Tuesday, 23 September 2014

The Big Kowalski

Last year the Kowalski was one of my most solid and enjoyable squiggle performances (flow and enjoyment often go hand in hand) on what I considered a perfect 90 km loop, so I was keen to front up again and reassess.  Realistically though, I wasn’t anticipating quite as good an outcome.  My last race was 7 weeks ago after which fitness got flushed away in a wet month.  Additionally, the organisers puffed the distance out to 100 clicks, which was going to add another 30 min to the equation.  I was curious to know whether such an extension (like the rug) would “tie the room together”.  As for each edition thus far, the course was quite different from the one prior, with most of the climbing difficulty this year coming in the second 50.

The first 50 was mostly played out in the magical trails of Sparrow Hill, and for me turned out to be quite a disappointment performance-wise.  Starting in the second non-elite wave I struggled to find my mojo and hold wheels, in part because the half and full-distance riders, even though seeded, were started together.  I could comfortably hold my own on the climbs but I just didn’t have the ooze in the twists (hundreds of these) and consequently succumbed to the constant hounding from riders burning hotter over the shorted distance. This was at its worst about 20 km in when another group of red-blooded 50 km guns from the following wave started aggressively demanding track – apparently the no-d*ckhead policy of the  Choc Foot 7 hr series didn’t apply here. 

I eventually found good chunks of free track upon which to focus but undid it all by missing a corner and losing a minute in the about face.  In an instant I was now trailing riders I’d fought hard to claw ahead of, not to speak of losing a rhythm that would have to be regained.  Towards the end of the lap the diesel started to kick in and I started pulling in riders one by one, then being passed by some of them again on loose descents.  “I’m guessing you’re a roadie”, quipped one.  It was that obvious.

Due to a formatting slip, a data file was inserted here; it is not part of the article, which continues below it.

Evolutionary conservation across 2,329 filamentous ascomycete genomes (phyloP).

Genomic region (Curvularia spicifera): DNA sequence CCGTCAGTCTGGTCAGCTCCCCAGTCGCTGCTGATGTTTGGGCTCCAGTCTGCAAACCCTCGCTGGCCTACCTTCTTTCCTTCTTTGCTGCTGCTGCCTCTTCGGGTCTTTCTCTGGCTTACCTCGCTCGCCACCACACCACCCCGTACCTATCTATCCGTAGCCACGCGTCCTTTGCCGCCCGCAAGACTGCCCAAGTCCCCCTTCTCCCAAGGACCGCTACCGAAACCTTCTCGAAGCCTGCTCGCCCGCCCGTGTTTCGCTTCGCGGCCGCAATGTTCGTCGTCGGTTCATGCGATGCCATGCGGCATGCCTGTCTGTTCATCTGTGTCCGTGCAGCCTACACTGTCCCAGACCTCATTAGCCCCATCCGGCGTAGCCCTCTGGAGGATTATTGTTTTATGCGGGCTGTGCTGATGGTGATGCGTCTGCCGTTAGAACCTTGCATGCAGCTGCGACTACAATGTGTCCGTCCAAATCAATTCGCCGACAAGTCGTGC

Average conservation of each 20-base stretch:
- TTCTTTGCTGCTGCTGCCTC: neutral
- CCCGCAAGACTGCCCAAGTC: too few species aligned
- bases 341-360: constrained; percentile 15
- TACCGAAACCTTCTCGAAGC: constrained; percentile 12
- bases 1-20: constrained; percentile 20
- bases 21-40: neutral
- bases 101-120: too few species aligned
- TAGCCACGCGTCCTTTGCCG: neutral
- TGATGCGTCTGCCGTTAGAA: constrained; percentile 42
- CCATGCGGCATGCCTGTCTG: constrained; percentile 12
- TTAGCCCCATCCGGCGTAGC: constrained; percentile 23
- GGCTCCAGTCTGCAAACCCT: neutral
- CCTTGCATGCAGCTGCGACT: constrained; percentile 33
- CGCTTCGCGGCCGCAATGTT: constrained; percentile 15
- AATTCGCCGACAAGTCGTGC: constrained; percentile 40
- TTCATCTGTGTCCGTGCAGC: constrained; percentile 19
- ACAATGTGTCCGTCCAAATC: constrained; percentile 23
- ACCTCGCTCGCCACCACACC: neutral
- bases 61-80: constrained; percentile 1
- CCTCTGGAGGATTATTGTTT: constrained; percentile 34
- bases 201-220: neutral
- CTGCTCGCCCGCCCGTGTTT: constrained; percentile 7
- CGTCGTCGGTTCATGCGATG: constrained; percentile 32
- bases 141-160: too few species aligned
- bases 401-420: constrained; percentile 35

I passed through the 50 split at 2:38 (70th outright  (of 280) and 20th in Masters), which turned out to be about 10 minutes adrift of riders such as Israel and Moore, whom are in a similar league, at least in the engine room department.  That's the sort of handicap a poor skill set can dish out when applied to a course built for technicians.

Hence began the second 50, exclusively in Kowen, which turned out to be a far more enjoyable experience, albeit in a painful kind of way.  That is to say it I started the loop pretty rooted, but that's true for most in this game.  Faced with mega amounts of climbing and numerous rough fresh-cut connectors, I felt the pendulum slightly swing back to my favour as, one by one, more riders succumbed to my brand of chugging.  Favourite bits were the almost airbrushed-smooth groove and gloom of the enchanted forest, and the fabulous escalator climb and accompanying rooftop jungle sector.  Loads of squawks from yellow-tailed blacks and choughs as periodic diversions.  I finished a strong second half to come home in 5:18, only 4 min adrift of Israel and 3 from Moore – almost identical gaps to last year’s edition, placing me 11th in Masters and 40th outright in a hotter field. 

I finished with over a liter of un-guzzled fluid courtesy of my non-stop strategy, which was another self-inflicted handicap, which might have to be rectified next time.  If I’m only going through 4 bottles in such an outing I might as well swap two at the 50 and not carry anything on my back as I’ve done in the past, although the camelback does make drinking easier.  Not my best performance, but as good as I could muster on the day, with obvious places for improvement, and for the record (because I know I’ll forget), nearly everyone thought a dually was the smarter option. 

The soggies were also admirably represented by Anita and Sara in the half, and GK in the full.  Both the girls seemed to enjoy the outing; in Anita’s case despite a handful of minor offs which produced an assortment of interesting scratches and bruises and, in Sara’s case, an incident-free run off the back of a hamstring tear which almost had her not take to the start.  Anita was most relieved I’d talked her out of ticking the 100 box, whilst GK, who had a grand day out on little preparation, perhaps wished he hadn’t.  100 km on the dirt is a long way no matter how you cut it.

We’ll be back at Kowen in just over a month for the short-track convenience of the rescheduled Mont 24.  Should be a cracker!

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